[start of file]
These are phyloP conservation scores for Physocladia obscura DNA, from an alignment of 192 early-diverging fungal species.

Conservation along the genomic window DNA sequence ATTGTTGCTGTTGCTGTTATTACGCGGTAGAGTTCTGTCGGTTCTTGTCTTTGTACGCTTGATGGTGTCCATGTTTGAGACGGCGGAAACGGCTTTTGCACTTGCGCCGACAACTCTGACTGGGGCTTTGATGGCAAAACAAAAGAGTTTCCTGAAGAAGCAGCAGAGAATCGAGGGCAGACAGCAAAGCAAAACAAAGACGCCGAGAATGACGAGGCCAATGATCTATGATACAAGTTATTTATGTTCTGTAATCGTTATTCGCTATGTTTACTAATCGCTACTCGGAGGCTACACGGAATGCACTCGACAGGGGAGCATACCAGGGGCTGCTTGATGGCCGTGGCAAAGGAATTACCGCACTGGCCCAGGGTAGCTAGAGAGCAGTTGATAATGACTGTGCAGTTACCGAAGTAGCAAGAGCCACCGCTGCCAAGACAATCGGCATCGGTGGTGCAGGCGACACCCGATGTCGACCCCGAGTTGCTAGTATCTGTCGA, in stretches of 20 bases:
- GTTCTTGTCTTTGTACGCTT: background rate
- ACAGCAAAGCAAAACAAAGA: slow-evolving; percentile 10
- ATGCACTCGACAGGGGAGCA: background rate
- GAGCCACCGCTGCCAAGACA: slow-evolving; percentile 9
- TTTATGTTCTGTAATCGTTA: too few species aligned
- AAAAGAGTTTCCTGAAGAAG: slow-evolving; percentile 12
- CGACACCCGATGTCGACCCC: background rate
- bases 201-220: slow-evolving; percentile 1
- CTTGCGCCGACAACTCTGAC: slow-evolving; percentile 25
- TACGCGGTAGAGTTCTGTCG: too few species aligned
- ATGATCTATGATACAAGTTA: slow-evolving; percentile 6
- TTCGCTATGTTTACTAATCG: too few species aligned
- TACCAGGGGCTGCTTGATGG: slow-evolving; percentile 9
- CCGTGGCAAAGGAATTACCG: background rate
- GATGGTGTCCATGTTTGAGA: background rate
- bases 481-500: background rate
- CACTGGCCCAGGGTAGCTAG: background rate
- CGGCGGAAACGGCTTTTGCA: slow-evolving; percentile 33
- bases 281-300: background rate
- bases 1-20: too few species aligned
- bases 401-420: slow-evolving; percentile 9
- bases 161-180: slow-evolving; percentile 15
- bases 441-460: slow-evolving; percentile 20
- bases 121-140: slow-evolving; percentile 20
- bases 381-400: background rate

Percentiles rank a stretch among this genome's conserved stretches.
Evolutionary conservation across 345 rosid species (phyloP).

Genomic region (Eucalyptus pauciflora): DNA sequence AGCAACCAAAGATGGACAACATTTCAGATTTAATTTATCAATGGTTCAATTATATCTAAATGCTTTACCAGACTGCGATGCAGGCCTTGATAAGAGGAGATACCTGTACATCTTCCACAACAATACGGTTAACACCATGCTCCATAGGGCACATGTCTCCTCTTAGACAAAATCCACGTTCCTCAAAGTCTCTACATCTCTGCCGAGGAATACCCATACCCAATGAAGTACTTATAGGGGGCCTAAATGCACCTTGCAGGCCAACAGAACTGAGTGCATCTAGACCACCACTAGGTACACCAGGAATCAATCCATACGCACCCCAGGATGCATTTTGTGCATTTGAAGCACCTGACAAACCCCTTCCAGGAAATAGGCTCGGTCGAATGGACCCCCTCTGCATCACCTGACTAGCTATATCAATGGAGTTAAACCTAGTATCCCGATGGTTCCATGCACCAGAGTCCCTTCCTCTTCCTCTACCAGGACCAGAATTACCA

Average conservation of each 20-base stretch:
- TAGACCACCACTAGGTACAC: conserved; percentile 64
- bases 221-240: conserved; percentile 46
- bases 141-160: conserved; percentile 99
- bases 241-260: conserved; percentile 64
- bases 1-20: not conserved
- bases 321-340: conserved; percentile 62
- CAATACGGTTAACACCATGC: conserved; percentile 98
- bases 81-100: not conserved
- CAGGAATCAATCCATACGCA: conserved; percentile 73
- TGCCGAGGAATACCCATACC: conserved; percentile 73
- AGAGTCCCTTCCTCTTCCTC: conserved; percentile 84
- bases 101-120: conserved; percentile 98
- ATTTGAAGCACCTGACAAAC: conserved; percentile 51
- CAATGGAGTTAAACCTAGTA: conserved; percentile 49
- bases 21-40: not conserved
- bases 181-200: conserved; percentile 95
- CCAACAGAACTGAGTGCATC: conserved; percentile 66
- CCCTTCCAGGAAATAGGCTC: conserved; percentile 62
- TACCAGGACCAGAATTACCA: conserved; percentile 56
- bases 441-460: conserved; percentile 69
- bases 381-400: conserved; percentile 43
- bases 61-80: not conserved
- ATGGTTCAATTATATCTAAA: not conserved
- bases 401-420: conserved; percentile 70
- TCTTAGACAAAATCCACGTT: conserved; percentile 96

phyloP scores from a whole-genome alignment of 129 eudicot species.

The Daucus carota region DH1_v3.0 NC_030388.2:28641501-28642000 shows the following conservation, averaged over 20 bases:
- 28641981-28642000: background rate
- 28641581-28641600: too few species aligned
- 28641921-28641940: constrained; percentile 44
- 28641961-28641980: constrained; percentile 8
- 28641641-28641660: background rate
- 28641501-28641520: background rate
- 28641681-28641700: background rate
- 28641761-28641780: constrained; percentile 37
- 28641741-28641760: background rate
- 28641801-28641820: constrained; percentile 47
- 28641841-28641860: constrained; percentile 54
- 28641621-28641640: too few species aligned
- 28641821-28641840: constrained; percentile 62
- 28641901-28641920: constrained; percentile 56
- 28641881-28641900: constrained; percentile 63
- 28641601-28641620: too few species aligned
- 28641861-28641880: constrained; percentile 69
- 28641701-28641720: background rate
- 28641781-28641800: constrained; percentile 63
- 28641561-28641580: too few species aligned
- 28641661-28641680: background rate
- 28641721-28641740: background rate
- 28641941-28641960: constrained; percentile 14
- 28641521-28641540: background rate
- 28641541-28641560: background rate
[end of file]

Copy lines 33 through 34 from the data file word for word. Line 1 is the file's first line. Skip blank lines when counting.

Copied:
- bases 221-240: conserved; percentile 46
- bases 141-160: conserved; percentile 99